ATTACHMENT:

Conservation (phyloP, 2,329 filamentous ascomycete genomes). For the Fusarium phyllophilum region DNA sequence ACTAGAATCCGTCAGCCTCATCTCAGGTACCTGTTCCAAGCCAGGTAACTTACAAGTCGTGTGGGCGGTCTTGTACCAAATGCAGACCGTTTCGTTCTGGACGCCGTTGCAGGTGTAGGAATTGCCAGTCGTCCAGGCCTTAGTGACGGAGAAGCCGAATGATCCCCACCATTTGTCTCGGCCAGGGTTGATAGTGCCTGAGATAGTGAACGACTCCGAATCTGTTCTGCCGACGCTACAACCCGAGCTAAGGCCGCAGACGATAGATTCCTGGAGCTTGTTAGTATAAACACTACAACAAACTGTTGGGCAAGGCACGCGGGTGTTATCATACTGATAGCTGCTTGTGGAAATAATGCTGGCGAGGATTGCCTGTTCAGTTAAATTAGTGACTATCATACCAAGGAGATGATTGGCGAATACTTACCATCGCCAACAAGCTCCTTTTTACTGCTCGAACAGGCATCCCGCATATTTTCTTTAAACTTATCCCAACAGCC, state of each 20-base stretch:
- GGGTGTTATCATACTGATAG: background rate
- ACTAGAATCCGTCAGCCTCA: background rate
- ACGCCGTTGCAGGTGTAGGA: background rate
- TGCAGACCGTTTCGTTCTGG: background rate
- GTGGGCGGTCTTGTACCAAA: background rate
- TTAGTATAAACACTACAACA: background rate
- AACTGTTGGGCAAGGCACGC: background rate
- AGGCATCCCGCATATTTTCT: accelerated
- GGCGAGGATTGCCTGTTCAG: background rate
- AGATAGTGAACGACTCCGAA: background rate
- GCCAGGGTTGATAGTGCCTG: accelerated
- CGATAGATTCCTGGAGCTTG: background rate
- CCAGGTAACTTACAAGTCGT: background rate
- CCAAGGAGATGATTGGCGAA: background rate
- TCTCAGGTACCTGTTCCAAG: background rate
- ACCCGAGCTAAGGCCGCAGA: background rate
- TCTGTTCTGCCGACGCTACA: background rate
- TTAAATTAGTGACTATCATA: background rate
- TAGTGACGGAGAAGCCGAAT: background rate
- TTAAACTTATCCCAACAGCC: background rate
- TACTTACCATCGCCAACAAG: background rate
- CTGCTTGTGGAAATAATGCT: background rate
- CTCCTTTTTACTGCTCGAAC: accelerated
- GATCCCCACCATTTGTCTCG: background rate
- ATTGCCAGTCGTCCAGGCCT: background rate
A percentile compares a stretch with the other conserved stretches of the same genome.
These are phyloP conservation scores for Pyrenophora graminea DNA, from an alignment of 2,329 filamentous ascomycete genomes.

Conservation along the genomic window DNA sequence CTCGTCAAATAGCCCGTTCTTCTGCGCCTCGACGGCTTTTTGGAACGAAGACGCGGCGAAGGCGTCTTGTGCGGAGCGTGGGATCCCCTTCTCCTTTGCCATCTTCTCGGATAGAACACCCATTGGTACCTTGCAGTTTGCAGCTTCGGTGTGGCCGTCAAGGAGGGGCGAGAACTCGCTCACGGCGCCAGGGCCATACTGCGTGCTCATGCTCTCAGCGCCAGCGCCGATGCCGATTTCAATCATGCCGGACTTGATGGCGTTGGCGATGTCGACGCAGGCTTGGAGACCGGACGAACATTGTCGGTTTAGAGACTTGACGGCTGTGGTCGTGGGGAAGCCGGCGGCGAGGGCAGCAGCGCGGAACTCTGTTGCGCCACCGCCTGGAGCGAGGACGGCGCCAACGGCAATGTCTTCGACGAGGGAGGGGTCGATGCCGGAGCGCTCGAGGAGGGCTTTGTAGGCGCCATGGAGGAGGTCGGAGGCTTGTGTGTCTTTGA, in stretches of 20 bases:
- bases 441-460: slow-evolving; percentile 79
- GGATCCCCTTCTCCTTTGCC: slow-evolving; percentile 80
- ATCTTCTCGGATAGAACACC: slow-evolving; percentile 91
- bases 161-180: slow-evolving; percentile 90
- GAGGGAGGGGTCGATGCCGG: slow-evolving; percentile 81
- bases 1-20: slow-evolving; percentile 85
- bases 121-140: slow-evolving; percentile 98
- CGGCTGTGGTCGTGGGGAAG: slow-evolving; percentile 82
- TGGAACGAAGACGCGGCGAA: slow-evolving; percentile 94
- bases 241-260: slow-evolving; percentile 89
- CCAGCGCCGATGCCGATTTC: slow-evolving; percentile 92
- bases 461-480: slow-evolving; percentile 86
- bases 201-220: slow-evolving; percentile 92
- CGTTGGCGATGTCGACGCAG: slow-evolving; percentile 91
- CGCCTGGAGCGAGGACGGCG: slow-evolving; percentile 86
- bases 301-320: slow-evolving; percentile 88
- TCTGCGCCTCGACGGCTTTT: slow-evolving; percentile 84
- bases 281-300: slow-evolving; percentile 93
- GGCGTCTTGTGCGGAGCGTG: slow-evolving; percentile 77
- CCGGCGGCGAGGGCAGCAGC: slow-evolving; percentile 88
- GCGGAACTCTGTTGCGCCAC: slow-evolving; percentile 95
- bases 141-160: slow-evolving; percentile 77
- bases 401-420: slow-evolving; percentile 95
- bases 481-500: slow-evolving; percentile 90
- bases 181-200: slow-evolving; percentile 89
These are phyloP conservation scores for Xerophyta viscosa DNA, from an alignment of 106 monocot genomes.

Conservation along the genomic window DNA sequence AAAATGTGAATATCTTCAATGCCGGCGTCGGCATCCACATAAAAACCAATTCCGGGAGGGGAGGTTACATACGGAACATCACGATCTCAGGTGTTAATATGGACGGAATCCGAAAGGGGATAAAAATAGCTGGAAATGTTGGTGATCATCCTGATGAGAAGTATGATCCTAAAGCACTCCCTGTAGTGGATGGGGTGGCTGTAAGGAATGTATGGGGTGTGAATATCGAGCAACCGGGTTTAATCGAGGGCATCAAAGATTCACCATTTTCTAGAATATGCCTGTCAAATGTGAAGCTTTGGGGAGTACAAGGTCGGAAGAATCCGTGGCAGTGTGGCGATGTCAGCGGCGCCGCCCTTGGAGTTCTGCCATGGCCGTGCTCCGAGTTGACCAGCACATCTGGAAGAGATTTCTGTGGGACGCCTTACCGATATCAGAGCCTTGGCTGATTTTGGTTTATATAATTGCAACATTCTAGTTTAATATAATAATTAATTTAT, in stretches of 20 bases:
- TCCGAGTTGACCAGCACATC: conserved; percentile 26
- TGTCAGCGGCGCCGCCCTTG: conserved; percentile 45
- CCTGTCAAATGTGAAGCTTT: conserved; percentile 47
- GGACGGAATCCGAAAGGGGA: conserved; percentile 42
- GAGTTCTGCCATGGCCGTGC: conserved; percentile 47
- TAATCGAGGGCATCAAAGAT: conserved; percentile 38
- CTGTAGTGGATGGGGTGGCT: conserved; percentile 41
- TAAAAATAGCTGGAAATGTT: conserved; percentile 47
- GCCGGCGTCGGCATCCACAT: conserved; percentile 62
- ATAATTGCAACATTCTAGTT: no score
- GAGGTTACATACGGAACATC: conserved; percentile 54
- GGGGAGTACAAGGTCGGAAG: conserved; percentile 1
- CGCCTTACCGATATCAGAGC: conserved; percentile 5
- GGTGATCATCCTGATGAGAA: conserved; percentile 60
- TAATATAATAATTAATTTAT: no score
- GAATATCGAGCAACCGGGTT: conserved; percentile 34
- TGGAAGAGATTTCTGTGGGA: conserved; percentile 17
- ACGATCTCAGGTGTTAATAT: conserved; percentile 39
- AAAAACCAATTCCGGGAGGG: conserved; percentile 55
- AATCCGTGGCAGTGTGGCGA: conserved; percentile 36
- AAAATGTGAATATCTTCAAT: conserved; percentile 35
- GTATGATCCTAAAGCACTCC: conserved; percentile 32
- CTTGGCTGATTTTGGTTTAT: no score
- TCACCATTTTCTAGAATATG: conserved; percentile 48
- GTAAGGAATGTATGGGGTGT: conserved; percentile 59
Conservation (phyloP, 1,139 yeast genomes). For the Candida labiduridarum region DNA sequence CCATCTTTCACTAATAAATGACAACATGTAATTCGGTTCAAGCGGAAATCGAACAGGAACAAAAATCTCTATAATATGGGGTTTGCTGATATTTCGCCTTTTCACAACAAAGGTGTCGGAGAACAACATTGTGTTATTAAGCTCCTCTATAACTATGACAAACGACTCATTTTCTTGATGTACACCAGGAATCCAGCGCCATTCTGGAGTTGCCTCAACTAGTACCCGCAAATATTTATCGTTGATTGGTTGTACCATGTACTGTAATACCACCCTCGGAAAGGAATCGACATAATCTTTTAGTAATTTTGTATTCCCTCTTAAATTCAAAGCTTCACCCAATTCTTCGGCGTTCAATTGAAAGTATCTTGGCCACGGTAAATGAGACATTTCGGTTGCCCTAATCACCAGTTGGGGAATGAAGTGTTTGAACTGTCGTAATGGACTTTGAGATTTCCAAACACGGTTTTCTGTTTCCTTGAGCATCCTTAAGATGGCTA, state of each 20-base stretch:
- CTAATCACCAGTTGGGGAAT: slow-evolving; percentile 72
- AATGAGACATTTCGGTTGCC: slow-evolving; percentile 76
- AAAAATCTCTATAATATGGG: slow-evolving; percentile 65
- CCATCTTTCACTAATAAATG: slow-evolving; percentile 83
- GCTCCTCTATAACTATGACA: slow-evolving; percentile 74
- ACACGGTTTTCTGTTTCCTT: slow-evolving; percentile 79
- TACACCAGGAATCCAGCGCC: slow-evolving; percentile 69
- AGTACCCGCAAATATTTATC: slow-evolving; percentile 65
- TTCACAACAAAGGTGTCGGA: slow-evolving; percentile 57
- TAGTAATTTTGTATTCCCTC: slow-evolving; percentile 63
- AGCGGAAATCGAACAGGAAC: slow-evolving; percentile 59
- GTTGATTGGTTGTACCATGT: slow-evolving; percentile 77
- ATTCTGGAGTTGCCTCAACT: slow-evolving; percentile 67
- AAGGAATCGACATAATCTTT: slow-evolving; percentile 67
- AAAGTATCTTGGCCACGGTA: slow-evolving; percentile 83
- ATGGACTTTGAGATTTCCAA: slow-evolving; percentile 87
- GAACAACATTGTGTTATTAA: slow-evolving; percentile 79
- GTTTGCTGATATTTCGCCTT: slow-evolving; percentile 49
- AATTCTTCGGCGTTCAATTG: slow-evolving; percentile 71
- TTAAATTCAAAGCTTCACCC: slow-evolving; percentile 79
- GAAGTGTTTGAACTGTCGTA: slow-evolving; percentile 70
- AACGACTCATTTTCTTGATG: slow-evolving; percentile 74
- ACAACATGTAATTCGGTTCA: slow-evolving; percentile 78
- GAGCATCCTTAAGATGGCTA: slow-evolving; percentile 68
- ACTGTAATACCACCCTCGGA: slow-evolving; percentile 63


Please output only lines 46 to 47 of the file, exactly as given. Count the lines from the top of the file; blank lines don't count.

- TCTGCGCCTCGACGGCTTTT: slow-evolving; percentile 84
- bases 281-300: slow-evolving; percentile 93